As told to Eric Levin
Growing up in Sweden, what I knew about Newark was Whitney Houston and hip-hop. But after coming to America, I looked into it more and realized it is a blue-collar port, like my hometown, Gothenburg, and is going through a similar evolution, from manufacturing to tech.
“Sport, especially hockey, is important in both towns. Then there’s music. Whether rock and roll, hip-hop or jazz, Newark has always been a center for that. And for years now, people love coming to Newark to hear all kinds of music at NJPAC. So that’s what I could draw on. Now how could I be a part of it?
“I looked at a number of documentaries, including Brick City [the award-winning 2009 Sundance series featuring then mayor Cory Booker]. Cory told me personally about how often he’d call Whole Foods and they hung up on him, but he kept believing. [Last year, Whole Foods opened a market in the renovated former Hahne & Co. building that also houses Marcus B&P.] Looking at the architecture of downtown, you can tell these buildings are stunning.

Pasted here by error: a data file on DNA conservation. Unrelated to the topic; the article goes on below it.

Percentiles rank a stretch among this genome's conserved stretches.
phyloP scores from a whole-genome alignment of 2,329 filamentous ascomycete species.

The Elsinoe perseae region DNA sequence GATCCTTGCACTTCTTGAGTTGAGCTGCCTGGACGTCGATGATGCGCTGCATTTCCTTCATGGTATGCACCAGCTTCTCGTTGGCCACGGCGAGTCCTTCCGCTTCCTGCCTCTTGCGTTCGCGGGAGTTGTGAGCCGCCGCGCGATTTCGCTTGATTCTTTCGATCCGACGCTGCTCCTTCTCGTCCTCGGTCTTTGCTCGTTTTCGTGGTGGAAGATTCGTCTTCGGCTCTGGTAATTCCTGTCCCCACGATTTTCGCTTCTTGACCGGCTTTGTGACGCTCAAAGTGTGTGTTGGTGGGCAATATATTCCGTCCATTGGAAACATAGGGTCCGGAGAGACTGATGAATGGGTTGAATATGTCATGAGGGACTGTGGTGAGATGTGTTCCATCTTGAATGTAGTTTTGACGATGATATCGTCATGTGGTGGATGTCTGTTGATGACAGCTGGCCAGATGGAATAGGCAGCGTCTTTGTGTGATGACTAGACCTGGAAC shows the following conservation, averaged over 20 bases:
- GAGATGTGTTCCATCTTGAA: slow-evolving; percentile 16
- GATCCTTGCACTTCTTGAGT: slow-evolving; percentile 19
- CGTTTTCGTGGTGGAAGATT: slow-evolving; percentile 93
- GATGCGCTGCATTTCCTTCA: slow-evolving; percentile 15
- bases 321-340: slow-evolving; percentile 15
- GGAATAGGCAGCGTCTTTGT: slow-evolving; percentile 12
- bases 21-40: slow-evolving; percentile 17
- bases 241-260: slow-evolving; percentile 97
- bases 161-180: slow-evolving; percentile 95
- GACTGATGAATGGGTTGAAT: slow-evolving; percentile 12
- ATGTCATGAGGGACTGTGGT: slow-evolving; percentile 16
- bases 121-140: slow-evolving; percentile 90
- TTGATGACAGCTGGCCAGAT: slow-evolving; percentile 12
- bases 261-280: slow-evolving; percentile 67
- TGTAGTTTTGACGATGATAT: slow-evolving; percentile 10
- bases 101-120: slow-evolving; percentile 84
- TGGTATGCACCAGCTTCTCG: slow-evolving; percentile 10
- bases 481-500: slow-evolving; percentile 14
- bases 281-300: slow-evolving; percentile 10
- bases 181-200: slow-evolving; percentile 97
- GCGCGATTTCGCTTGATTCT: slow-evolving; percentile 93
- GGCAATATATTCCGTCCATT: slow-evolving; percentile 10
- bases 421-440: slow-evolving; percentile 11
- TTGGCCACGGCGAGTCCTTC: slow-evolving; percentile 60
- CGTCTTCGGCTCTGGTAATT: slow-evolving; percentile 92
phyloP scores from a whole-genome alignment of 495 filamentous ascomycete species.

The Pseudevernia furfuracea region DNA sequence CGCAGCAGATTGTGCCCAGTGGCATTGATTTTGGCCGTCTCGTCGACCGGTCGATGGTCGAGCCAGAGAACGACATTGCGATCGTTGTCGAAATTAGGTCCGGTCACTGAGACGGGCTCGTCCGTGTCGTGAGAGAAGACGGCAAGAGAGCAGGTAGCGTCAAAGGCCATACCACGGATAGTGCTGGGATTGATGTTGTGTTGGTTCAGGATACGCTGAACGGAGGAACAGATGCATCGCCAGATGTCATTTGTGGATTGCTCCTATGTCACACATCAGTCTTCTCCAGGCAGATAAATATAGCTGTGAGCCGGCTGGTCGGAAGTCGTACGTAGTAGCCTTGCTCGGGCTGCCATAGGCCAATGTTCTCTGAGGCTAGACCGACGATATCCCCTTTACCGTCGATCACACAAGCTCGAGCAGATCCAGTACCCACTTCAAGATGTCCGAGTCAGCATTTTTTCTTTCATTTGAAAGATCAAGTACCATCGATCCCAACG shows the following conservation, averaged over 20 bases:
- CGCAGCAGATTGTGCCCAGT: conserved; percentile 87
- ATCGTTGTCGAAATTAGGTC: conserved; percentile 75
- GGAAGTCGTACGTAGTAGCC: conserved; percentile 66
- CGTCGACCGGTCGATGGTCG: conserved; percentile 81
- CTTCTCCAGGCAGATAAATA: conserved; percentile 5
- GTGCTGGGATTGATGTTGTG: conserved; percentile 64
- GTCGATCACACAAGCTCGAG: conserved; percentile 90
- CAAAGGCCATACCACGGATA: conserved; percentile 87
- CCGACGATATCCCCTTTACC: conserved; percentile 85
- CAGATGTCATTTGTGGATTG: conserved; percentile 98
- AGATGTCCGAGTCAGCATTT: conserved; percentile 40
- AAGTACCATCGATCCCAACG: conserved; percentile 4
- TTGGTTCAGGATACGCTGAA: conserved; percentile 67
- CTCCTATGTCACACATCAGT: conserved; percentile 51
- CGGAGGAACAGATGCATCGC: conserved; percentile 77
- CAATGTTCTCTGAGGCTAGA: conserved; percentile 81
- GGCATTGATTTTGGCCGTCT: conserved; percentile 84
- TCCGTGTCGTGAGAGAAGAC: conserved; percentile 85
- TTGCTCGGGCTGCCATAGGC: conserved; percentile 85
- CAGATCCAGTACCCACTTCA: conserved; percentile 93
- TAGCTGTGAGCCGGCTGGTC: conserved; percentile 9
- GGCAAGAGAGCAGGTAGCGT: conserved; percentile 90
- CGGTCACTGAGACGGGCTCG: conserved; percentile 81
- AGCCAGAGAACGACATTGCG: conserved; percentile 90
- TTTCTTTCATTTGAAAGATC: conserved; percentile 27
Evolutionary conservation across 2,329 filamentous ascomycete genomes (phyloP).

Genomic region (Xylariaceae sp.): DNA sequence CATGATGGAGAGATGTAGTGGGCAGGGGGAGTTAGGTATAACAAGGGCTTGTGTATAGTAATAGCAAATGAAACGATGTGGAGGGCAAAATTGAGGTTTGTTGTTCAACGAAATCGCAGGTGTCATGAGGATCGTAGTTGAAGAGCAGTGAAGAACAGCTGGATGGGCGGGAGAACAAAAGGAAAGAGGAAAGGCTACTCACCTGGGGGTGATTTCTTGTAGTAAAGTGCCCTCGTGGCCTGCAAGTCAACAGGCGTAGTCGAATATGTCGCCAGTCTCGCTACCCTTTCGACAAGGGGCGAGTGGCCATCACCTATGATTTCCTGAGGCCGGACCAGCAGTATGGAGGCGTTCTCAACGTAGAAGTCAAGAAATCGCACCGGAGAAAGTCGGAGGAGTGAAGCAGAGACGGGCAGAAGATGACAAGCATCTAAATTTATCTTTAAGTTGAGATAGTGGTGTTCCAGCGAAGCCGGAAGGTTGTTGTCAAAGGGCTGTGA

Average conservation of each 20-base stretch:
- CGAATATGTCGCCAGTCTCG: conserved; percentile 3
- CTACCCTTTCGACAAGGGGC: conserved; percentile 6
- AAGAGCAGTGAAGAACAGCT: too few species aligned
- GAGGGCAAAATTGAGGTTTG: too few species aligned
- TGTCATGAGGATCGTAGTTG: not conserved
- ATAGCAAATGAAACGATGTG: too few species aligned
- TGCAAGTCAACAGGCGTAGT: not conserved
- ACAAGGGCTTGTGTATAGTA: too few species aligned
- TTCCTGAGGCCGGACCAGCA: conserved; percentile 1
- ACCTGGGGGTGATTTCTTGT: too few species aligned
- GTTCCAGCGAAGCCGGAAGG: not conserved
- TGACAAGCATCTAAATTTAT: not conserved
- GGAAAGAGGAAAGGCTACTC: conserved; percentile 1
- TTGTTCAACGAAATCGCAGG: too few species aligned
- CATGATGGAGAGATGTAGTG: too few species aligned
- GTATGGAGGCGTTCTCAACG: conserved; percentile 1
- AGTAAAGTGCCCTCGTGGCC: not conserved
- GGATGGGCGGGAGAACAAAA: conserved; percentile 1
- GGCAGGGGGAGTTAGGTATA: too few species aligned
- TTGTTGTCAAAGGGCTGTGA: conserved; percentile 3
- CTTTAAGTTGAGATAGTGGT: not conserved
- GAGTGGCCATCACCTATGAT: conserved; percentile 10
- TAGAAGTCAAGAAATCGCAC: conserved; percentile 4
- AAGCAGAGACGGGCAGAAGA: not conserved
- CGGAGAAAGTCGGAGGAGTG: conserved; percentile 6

“Newark, to me, is filled with ambition. The level of pride people from Newark have is very similar to people from Harlem [home of Samuelsson’s flagship, Red Rooster].
“And you cannot talk about Newark without talking about the history of the civil rights movement there, especially for me as an immigrant and a person of color. My new series on PBS, No Passport Required, talks about immigrant contributions, starting small businesses and providing jobs. Guess what? The Spanish and Portuguese communities in Newark have done that forever. Restaurants, too, have always been hiring people from all backgrounds. They reflect real America. My opportunity in Newark is to help create jobs for the next generation of hospitality professionals.”Click here to leave a comment